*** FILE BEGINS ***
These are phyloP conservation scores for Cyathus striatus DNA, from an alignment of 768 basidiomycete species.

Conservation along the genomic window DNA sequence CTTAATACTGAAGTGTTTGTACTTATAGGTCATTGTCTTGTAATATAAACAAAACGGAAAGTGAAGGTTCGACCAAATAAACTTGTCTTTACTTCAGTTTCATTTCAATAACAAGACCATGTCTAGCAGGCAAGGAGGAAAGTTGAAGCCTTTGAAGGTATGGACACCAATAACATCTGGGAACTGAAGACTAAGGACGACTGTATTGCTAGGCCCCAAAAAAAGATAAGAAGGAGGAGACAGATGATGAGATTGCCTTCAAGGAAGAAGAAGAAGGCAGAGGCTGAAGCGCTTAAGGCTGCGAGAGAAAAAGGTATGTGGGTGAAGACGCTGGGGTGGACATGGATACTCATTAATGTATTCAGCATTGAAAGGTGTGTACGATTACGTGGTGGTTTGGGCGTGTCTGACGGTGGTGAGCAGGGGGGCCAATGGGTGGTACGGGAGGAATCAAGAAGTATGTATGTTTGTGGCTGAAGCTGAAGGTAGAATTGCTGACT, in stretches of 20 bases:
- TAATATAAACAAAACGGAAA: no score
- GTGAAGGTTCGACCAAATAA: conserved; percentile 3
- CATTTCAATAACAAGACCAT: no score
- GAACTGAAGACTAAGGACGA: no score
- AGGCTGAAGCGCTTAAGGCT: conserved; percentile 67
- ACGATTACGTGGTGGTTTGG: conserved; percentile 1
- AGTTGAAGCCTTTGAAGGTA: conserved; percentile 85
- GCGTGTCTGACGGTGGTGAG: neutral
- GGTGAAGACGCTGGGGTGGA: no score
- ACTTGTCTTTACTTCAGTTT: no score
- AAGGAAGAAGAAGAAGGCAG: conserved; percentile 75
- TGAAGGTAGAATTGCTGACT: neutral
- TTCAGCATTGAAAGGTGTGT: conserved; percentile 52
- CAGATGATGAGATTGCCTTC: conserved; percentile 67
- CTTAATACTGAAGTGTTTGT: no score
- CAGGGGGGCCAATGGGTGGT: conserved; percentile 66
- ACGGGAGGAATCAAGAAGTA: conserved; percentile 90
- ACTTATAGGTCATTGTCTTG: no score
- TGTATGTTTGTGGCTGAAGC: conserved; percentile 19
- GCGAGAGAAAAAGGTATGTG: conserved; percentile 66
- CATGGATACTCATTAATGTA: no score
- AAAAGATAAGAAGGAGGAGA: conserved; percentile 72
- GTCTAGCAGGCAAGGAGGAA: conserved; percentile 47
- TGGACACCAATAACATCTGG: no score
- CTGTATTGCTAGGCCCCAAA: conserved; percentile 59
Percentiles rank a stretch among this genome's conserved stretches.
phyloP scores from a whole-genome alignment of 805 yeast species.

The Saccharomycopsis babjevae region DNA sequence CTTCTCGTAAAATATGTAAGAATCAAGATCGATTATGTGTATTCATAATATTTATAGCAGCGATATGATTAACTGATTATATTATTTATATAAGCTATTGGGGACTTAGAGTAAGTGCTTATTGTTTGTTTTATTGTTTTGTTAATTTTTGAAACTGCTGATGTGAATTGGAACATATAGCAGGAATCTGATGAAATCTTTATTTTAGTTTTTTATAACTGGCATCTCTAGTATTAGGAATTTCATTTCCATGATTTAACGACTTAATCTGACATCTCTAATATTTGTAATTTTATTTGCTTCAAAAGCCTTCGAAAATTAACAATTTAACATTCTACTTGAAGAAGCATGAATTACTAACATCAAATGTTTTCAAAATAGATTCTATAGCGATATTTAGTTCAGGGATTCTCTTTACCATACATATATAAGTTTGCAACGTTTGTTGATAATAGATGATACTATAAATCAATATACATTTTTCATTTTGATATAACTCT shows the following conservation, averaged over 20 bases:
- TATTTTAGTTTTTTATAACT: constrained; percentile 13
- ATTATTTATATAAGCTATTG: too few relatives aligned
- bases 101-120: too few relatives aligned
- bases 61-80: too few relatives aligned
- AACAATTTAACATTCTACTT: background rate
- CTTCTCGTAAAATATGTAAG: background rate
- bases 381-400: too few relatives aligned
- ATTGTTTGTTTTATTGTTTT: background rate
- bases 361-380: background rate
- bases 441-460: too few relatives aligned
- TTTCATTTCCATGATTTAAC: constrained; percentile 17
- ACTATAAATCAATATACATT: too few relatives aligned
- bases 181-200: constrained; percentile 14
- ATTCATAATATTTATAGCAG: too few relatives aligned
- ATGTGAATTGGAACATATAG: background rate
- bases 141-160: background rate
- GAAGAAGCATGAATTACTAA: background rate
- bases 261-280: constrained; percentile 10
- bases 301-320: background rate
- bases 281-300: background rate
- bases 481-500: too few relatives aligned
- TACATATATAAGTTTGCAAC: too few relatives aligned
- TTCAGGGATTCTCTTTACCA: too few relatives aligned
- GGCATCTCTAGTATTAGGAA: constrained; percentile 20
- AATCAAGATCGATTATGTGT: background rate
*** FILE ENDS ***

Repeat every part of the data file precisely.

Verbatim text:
These are phyloP conservation scores for Cyathus striatus DNA, from an alignment of 768 basidiomycete species.

Conservation along the genomic window DNA sequence CTTAATACTGAAGTGTTTGTACTTATAGGTCATTGTCTTGTAATATAAACAAAACGGAAAGTGAAGGTTCGACCAAATAAACTTGTCTTTACTTCAGTTTCATTTCAATAACAAGACCATGTCTAGCAGGCAAGGAGGAAAGTTGAAGCCTTTGAAGGTATGGACACCAATAACATCTGGGAACTGAAGACTAAGGACGACTGTATTGCTAGGCCCCAAAAAAAGATAAGAAGGAGGAGACAGATGATGAGATTGCCTTCAAGGAAGAAGAAGAAGGCAGAGGCTGAAGCGCTTAAGGCTGCGAGAGAAAAAGGTATGTGGGTGAAGACGCTGGGGTGGACATGGATACTCATTAATGTATTCAGCATTGAAAGGTGTGTACGATTACGTGGTGGTTTGGGCGTGTCTGACGGTGGTGAGCAGGGGGGCCAATGGGTGGTACGGGAGGAATCAAGAAGTATGTATGTTTGTGGCTGAAGCTGAAGGTAGAATTGCTGACT, in stretches of 20 bases:
- TAATATAAACAAAACGGAAA: no score
- GTGAAGGTTCGACCAAATAA: conserved; percentile 3
- CATTTCAATAACAAGACCAT: no score
- GAACTGAAGACTAAGGACGA: no score
- AGGCTGAAGCGCTTAAGGCT: conserved; percentile 67
- ACGATTACGTGGTGGTTTGG: conserved; percentile 1
- AGTTGAAGCCTTTGAAGGTA: conserved; percentile 85
- GCGTGTCTGACGGTGGTGAG: neutral
- GGTGAAGACGCTGGGGTGGA: no score
- ACTTGTCTTTACTTCAGTTT: no score
- AAGGAAGAAGAAGAAGGCAG: conserved; percentile 75
- TGAAGGTAGAATTGCTGACT: neutral
- TTCAGCATTGAAAGGTGTGT: conserved; percentile 52
- CAGATGATGAGATTGCCTTC: conserved; percentile 67
- CTTAATACTGAAGTGTTTGT: no score
- CAGGGGGGCCAATGGGTGGT: conserved; percentile 66
- ACGGGAGGAATCAAGAAGTA: conserved; percentile 90
- ACTTATAGGTCATTGTCTTG: no score
- TGTATGTTTGTGGCTGAAGC: conserved; percentile 19
- GCGAGAGAAAAAGGTATGTG: conserved; percentile 66
- CATGGATACTCATTAATGTA: no score
- AAAAGATAAGAAGGAGGAGA: conserved; percentile 72
- GTCTAGCAGGCAAGGAGGAA: conserved; percentile 47
- TGGACACCAATAACATCTGG: no score
- CTGTATTGCTAGGCCCCAAA: conserved; percentile 59
Percentiles rank a stretch among this genome's conserved stretches.
phyloP scores from a whole-genome alignment of 805 yeast species.

The Saccharomycopsis babjevae region DNA sequence CTTCTCGTAAAATATGTAAGAATCAAGATCGATTATGTGTATTCATAATATTTATAGCAGCGATATGATTAACTGATTATATTATTTATATAAGCTATTGGGGACTTAGAGTAAGTGCTTATTGTTTGTTTTATTGTTTTGTTAATTTTTGAAACTGCTGATGTGAATTGGAACATATAGCAGGAATCTGATGAAATCTTTATTTTAGTTTTTTATAACTGGCATCTCTAGTATTAGGAATTTCATTTCCATGATTTAACGACTTAATCTGACATCTCTAATATTTGTAATTTTATTTGCTTCAAAAGCCTTCGAAAATTAACAATTTAACATTCTACTTGAAGAAGCATGAATTACTAACATCAAATGTTTTCAAAATAGATTCTATAGCGATATTTAGTTCAGGGATTCTCTTTACCATACATATATAAGTTTGCAACGTTTGTTGATAATAGATGATACTATAAATCAATATACATTTTTCATTTTGATATAACTCT shows the following conservation, averaged over 20 bases:
- TATTTTAGTTTTTTATAACT: constrained; percentile 13
- ATTATTTATATAAGCTATTG: too few relatives aligned
- bases 101-120: too few relatives aligned
- bases 61-80: too few relatives aligned
- AACAATTTAACATTCTACTT: background rate
- CTTCTCGTAAAATATGTAAG: background rate
- bases 381-400: too few relatives aligned
- ATTGTTTGTTTTATTGTTTT: background rate
- bases 361-380: background rate
- bases 441-460: too few relatives aligned
- TTTCATTTCCATGATTTAAC: constrained; percentile 17
- ACTATAAATCAATATACATT: too few relatives aligned
- bases 181-200: constrained; percentile 14
- ATTCATAATATTTATAGCAG: too few relatives aligned
- ATGTGAATTGGAACATATAG: background rate
- bases 141-160: background rate
- GAAGAAGCATGAATTACTAA: background rate
- bases 261-280: constrained; percentile 10
- bases 301-320: background rate
- bases 281-300: background rate
- bases 481-500: too few relatives aligned
- TACATATATAAGTTTGCAAC: too few relatives aligned
- TTCAGGGATTCTCTTTACCA: too few relatives aligned
- GGCATCTCTAGTATTAGGAA: constrained; percentile 20
- AATCAAGATCGATTATGTGT: background rate